Nakasendo Trail day Two (sort of): a cold, a castle, and four moons

Cherry blossom in the morning Sun.
Cherry blossom in the morning Sun.

Facing 18km of walking today we opted for an early start. After a breakfast that matched last night’s dinner as an extraordinary meal we were on the road by 7:30. It was cool and fresh, perfect walking weather, and there were some lovely views of blossoms in the morning light. But it quickly became apparent that Declan just wasn’t up to walking the best part of 20km with a bad head cold. So after 5km we aborted and headed for the nearest train station.

So instead of a walk in the hills, we visited Masumoto Castle. We had, in any case, been a bit sad that we were going to be so close to one of the top three castles in Japan and miss it – so this wasn’t such a bad thing, especially as our rail passes made getting there easy and free.

Masumoto Castle is in the Classic Japanese style of wedding-cake like layers of white walls and gently curving roofs. It is the only one that has been preserved in its original state – others had a bad habit of burning down or getting bombed. We spent a lot of time comparing it to European castles and trying to understand how it worked defensively when the design is so radically different. One obvious conclusion was that the incredibly steep and narrow internal stairs were perfect for repelling over-sized German tourists and a hazard for anyone in fluffy walking socks carrying their walking boots in a bag. Somehow we felt neither result was part if the original design intent.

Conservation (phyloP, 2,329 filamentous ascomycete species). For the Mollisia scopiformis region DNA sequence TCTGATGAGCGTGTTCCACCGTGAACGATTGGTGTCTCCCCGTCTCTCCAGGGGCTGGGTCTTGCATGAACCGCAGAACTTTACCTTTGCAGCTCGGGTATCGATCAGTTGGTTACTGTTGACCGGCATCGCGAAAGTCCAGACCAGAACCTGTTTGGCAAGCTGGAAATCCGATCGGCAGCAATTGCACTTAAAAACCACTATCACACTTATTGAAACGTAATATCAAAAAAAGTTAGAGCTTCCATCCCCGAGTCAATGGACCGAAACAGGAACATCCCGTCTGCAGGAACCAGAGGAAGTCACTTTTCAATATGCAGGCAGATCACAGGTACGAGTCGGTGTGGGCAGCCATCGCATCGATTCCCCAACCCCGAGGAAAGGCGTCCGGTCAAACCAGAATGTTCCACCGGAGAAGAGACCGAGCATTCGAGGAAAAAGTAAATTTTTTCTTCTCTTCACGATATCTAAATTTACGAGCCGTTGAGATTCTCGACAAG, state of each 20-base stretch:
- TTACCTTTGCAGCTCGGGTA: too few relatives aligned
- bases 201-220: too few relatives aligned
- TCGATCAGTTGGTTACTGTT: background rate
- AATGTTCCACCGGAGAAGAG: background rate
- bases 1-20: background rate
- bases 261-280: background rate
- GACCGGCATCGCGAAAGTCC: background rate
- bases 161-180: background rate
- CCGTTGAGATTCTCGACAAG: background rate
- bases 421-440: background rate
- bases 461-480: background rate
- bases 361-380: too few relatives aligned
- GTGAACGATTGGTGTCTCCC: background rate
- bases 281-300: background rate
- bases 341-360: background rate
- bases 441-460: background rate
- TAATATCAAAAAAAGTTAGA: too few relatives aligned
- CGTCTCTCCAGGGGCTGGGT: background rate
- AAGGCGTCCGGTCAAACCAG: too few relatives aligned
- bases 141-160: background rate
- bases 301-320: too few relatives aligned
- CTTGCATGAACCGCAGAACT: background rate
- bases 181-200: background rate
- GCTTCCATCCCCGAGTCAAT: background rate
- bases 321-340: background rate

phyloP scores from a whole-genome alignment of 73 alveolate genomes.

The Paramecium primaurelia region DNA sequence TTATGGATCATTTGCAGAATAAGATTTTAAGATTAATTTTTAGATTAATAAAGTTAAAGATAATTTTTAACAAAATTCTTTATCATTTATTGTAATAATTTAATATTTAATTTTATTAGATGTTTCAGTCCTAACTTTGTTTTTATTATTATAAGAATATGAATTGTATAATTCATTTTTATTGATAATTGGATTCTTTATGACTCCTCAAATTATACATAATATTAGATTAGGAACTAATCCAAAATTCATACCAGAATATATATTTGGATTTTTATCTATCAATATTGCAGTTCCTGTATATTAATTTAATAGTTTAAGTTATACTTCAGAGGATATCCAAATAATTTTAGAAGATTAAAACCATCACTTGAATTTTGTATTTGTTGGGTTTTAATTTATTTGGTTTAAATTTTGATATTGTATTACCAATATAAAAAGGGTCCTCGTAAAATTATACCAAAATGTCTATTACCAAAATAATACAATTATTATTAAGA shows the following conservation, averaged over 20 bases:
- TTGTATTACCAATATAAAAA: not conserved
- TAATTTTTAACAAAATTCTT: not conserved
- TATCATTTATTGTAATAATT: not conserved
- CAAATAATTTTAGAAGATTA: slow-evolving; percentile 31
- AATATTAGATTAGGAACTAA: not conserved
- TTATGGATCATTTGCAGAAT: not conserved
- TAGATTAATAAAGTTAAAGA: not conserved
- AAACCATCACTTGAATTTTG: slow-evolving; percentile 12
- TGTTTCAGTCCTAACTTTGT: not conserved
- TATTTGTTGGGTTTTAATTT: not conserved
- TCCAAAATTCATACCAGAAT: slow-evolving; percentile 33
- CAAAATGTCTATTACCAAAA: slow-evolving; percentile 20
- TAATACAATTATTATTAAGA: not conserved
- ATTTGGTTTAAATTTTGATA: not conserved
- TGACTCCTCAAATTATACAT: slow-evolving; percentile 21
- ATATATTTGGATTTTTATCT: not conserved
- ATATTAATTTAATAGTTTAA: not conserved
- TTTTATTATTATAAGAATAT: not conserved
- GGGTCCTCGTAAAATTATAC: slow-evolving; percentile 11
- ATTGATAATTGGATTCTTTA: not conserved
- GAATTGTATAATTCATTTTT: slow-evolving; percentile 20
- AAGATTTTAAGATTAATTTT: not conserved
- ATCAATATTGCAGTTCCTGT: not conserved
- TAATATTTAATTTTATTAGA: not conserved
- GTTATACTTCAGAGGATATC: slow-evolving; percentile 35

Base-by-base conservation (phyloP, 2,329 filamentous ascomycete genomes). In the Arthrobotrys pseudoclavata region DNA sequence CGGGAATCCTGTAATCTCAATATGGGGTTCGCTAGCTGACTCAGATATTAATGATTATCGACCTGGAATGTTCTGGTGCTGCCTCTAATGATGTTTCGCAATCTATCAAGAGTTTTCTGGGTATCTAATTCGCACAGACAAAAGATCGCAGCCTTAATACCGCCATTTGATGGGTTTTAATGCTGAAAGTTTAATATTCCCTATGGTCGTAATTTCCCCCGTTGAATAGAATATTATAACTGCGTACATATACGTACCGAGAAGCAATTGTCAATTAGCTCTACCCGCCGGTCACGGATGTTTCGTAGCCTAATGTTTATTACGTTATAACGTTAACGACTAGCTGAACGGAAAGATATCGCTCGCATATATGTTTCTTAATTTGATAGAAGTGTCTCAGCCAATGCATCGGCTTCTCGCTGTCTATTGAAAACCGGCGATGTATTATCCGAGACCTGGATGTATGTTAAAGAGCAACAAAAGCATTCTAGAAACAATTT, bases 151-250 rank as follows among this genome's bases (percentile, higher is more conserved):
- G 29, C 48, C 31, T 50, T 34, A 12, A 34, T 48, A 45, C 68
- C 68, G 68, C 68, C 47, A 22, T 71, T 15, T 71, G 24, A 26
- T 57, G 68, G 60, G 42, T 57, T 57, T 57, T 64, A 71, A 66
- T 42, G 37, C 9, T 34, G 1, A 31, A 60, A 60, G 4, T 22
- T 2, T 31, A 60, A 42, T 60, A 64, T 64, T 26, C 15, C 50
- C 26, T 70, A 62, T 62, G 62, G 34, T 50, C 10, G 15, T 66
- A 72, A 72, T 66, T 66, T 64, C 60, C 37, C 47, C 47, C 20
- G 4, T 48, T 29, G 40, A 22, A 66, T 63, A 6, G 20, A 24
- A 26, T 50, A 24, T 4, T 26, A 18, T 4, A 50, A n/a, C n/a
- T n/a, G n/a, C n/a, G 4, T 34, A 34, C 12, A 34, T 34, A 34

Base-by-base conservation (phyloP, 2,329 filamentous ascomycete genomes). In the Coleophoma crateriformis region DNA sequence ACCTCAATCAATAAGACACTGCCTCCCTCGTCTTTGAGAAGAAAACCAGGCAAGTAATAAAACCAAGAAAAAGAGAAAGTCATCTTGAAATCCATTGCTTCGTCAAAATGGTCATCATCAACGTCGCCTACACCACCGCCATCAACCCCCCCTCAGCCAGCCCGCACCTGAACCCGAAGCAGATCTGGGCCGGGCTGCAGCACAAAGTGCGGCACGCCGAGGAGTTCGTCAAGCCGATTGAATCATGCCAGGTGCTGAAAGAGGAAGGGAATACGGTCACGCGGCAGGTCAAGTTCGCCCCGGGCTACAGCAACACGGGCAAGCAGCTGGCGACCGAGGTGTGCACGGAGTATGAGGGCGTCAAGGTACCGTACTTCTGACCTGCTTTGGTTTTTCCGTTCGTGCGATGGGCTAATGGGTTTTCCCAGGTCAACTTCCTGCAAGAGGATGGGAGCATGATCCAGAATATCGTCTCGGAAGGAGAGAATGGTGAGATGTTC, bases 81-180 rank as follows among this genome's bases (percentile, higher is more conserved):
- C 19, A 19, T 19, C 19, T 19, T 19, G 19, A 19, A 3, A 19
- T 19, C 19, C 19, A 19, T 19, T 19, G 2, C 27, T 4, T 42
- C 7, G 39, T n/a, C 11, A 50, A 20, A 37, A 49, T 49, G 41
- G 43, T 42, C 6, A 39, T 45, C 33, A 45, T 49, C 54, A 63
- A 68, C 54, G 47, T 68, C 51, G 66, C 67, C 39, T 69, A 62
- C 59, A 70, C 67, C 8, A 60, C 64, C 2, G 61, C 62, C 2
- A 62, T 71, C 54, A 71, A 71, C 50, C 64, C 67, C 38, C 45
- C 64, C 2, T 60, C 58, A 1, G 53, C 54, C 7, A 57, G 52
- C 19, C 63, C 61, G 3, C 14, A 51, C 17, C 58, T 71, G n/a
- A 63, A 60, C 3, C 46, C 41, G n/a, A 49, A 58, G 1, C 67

Matsumoto Castle.
Matsumoto Castle.

We had a picnic lunch under the cherry blossoms beside the Castle moat and then caught a series of trains to Kisofukushima. ┬áThere we were met and driven to our hotel. The place we stayed was a traditional Ryokan – basically an inn when the previous night had been a bed and breakfast. The Ryokan had traditional communal hot baths where we got the chance to put the research we’d done on how to use them to the test. You go in and wash yourself thoroughly outside the bath using a shower and a small basin while sitting on a stool. Only once you are completely clean do you enter the hot baths. In this case the baths were outside amongst rocks – sitting relaxing in the outdoors was blissful. After the baths we dressed again in Yakutas.

Dinner was absolutely amazing. Course after course was delivered to our table. The food was fabulous, and less confronting than the previous night’s, but there must have been at least ten courses. By the end we could hardly move.

After dinner we wrapped up warmly, as the temperature had dropped like a stone when the Sun went down, and drove up the mountain behind the ryokan to look at the stars. Sadly a full moon washed out the best of the views but we did see four moons of Jupiter which was exciting.

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